Since the Palestinian Islamic movement took up resistance against the Israeli occupation 20 years ago, HAMAS ended up heading the rejectionist front and achieved prominence as one of the most radical movements to oppose a political settlement involving recognition of the State of Israel or ceding any part of Palestine to the Jewish people. Nevertheless, HAMAS did not remain static. Its opposition to Oslo was followed by its refusal to participate in any of the national organizations that emanated from Oslo. HAMAS refused to participate in the 1996 elections, calling for their boycott, and continued to refuse to participate in PLO organizations. Yet HAMAS did not stop cooperating with factions that supported Oslo and did not refuse to conclude understandings of one type or another with FATEH that has established the Oslo order in Palestine. With the second intifada in 2000, HAMAS took a step that it had not taken during the first intifada: It joined the National and Islamic Forces, an umbrella group of 14 factions that coordinated the affairs of the intifada and most of which supported the Oslo agreement. At the same time, HAMAS began to scale back its participation in the group of 10 factions opposed to Oslo. At the end of the day, and through worldly rather than otherworldly factors, HAMAS participated in the legislative elections, obtaining a majority in the Palestinian Legislative Council - a body of government emanating from the Oslo agreement. Later, out of pragmatic considerations, HAMAS formed a unity government with FATEH in accordance with the Mecca agreement, and found itself propelled along the thorny path of looking for a settlement to the conflict.

How Long the Road to Realism?

Throughout the decades, the Muslim Brotherhood stayed removed from the evolutionary current that was taking place on the political stage. Even after Israel occupied the West Bank and the Gaza Strip in 1967, they remained outside the current events and avoided confrontation with the occupation. When the 1987 intifada broke out, the Palestinian Muslim Brothers took their most important historical step by deciding to give precedence to the resistance to the occupation, and established their resistance "arm," HAMAS. This was the genesis of the subsequent events.
Thus, the involvement of the Palestinian Muslim Brotherhood in the action against the occupation has been dictated by the conditions of the age, after they had long been preoccupied with bygone matters. It is the duty of nationalists, especially progressives, to work with the Muslim movement, to push HAMAS towards liberating itself from its political fanaticism, from its conduct alienating it from the spirit of the age, and from its inability to balance between what is essential and what is possible to achieve. Take the recognition of Israel: HAMAS' refusal to recognize Israel is not a position to be judged solely by whether it is right or wrong; it is a disavowal of an entire age, its values, laws and orders, and of international legitimacy for which the existence of Israel and its right to continue to exist are vital elements. Furthermore, it places the recognition of Israel as a condition that Palestinians must meet in order to retrieve some of their rights and land. One marvels at how a political power can reject the reality and logic of its age, its legitimacies and values, and then persist in asking the people of this age to treat it and its people with equity.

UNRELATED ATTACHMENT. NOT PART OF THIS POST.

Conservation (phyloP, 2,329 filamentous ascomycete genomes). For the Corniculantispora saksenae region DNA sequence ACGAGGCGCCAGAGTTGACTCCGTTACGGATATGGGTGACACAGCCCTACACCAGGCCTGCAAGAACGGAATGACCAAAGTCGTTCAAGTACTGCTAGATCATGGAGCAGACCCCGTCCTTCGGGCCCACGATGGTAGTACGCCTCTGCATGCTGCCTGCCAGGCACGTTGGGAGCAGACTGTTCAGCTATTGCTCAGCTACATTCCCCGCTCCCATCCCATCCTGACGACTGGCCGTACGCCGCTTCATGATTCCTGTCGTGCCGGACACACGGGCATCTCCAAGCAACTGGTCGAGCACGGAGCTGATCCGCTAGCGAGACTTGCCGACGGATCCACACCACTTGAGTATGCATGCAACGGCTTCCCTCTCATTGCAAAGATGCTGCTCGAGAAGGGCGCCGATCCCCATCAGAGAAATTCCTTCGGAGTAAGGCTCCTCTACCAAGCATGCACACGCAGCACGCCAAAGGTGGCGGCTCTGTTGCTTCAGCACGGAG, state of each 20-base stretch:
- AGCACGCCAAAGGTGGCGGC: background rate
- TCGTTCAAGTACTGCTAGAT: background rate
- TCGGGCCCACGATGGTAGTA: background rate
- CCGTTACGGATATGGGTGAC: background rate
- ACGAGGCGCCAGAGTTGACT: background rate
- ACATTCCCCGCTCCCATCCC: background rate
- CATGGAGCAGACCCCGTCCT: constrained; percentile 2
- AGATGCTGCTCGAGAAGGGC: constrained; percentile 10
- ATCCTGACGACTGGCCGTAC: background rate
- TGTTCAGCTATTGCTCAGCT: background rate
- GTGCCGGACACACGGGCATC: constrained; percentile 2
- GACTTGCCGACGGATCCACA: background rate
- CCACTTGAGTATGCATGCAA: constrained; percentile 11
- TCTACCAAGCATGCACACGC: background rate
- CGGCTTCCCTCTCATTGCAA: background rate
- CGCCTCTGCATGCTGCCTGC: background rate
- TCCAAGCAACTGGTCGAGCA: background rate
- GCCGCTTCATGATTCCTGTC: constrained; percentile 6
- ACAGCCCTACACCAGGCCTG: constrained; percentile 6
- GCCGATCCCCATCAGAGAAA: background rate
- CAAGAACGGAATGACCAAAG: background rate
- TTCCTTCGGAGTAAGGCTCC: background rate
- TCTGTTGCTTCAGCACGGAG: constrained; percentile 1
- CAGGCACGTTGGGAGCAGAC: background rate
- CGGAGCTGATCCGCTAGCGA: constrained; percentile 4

It is my conviction that the involvement of HAMAS - albeit late - in the preoccupations of the times will gradually ease the Islamic movement down from its heaven to earth, instead of it raising the earth to its heaven. All it will take is for HAMAS to adopt some political realism. It will make mistakes and will experience the pain that FATEH experienced when it made the switch from rejectionism to the search for a peaceful settlement. Those who wish for HAMAS to evolve must not give in to the ugly enmity that is inflamed by impatience arising from interests divorced from Palestinian national interests.
In return, every HAMAS member must realize what has become impossible to ignore: that the survival of HAMAS as a respectable political force is contingent upon its respecting the convictions of others, and ceasing to rely on what it attributes to heaven in its dealings with earthly issues. Earthly matters are dealt with according to the criteria of our world and not by guidance from the world of the Unseen. It is certain that many in HAMAS are looking to bridge the gap between their movement and the spirit of the age. And the willingness of other forces to adopt the dialogue approach with HAMAS can only solidify their influence.

* This article was originally published in the Arabic quarterly Falastinyat, No.2 (Ramallah). It was translated and abridged by kind permission of the writer.










1 The ultimate truth that transcends our senses, upon which humans base their knowledge and experience. It connotes, among other things, the existence of a Power that stands beyond our knowledge and beyond our sight - the Unseen.








At the Rafah crossing between the Gaza Strip and Egypt, June 2007. (Photo by Muhammad Abed / www.activestills.org)